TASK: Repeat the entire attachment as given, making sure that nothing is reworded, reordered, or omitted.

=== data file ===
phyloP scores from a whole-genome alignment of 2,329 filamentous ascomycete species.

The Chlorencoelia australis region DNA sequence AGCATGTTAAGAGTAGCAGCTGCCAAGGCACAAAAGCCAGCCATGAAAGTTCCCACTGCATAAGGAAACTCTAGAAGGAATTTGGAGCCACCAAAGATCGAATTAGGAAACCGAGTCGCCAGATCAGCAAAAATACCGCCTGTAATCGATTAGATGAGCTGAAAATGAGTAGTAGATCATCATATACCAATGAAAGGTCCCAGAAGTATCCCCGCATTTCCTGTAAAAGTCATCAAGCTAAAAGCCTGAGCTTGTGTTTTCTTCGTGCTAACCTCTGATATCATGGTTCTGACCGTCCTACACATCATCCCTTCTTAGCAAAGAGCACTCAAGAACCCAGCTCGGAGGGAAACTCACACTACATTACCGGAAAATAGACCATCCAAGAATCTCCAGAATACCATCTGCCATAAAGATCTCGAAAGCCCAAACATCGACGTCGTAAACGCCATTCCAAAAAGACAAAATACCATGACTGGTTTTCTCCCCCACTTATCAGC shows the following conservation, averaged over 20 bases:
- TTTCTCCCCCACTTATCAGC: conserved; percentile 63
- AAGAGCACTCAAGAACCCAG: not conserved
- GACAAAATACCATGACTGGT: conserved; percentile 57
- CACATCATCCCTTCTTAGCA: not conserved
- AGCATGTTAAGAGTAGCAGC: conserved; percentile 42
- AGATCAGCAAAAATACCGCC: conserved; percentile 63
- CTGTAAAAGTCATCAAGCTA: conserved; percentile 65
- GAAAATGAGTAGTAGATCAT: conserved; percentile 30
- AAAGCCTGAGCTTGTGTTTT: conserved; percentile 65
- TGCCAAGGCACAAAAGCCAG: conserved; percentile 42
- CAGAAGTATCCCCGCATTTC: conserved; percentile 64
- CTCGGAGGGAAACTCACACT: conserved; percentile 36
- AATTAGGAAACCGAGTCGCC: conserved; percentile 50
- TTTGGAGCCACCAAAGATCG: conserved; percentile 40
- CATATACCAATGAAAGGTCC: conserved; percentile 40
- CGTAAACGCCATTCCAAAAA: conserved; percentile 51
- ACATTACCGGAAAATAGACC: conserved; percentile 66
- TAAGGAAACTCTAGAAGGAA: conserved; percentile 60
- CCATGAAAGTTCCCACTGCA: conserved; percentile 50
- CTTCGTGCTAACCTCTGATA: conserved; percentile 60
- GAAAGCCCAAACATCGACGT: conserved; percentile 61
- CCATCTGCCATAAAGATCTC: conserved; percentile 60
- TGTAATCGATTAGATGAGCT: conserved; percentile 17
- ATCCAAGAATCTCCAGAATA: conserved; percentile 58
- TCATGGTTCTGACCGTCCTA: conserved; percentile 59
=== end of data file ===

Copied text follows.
phyloP scores from a whole-genome alignment of 2,329 filamentous ascomycete species.

The Chlorencoelia australis region DNA sequence AGCATGTTAAGAGTAGCAGCTGCCAAGGCACAAAAGCCAGCCATGAAAGTTCCCACTGCATAAGGAAACTCTAGAAGGAATTTGGAGCCACCAAAGATCGAATTAGGAAACCGAGTCGCCAGATCAGCAAAAATACCGCCTGTAATCGATTAGATGAGCTGAAAATGAGTAGTAGATCATCATATACCAATGAAAGGTCCCAGAAGTATCCCCGCATTTCCTGTAAAAGTCATCAAGCTAAAAGCCTGAGCTTGTGTTTTCTTCGTGCTAACCTCTGATATCATGGTTCTGACCGTCCTACACATCATCCCTTCTTAGCAAAGAGCACTCAAGAACCCAGCTCGGAGGGAAACTCACACTACATTACCGGAAAATAGACCATCCAAGAATCTCCAGAATACCATCTGCCATAAAGATCTCGAAAGCCCAAACATCGACGTCGTAAACGCCATTCCAAAAAGACAAAATACCATGACTGGTTTTCTCCCCCACTTATCAGC shows the following conservation, averaged over 20 bases:
- TTTCTCCCCCACTTATCAGC: conserved; percentile 63
- AAGAGCACTCAAGAACCCAG: not conserved
- GACAAAATACCATGACTGGT: conserved; percentile 57
- CACATCATCCCTTCTTAGCA: not conserved
- AGCATGTTAAGAGTAGCAGC: conserved; percentile 42
- AGATCAGCAAAAATACCGCC: conserved; percentile 63
- CTGTAAAAGTCATCAAGCTA: conserved; percentile 65
- GAAAATGAGTAGTAGATCAT: conserved; percentile 30
- AAAGCCTGAGCTTGTGTTTT: conserved; percentile 65
- TGCCAAGGCACAAAAGCCAG: conserved; percentile 42
- CAGAAGTATCCCCGCATTTC: conserved; percentile 64
- CTCGGAGGGAAACTCACACT: conserved; percentile 36
- AATTAGGAAACCGAGTCGCC: conserved; percentile 50
- TTTGGAGCCACCAAAGATCG: conserved; percentile 40
- CATATACCAATGAAAGGTCC: conserved; percentile 40
- CGTAAACGCCATTCCAAAAA: conserved; percentile 51
- ACATTACCGGAAAATAGACC: conserved; percentile 66
- TAAGGAAACTCTAGAAGGAA: conserved; percentile 60
- CCATGAAAGTTCCCACTGCA: conserved; percentile 50
- CTTCGTGCTAACCTCTGATA: conserved; percentile 60
- GAAAGCCCAAACATCGACGT: conserved; percentile 61
- CCATCTGCCATAAAGATCTC: conserved; percentile 60
- TGTAATCGATTAGATGAGCT: conserved; percentile 17
- ATCCAAGAATCTCCAGAATA: conserved; percentile 58
- TCATGGTTCTGACCGTCCTA: conserved; percentile 59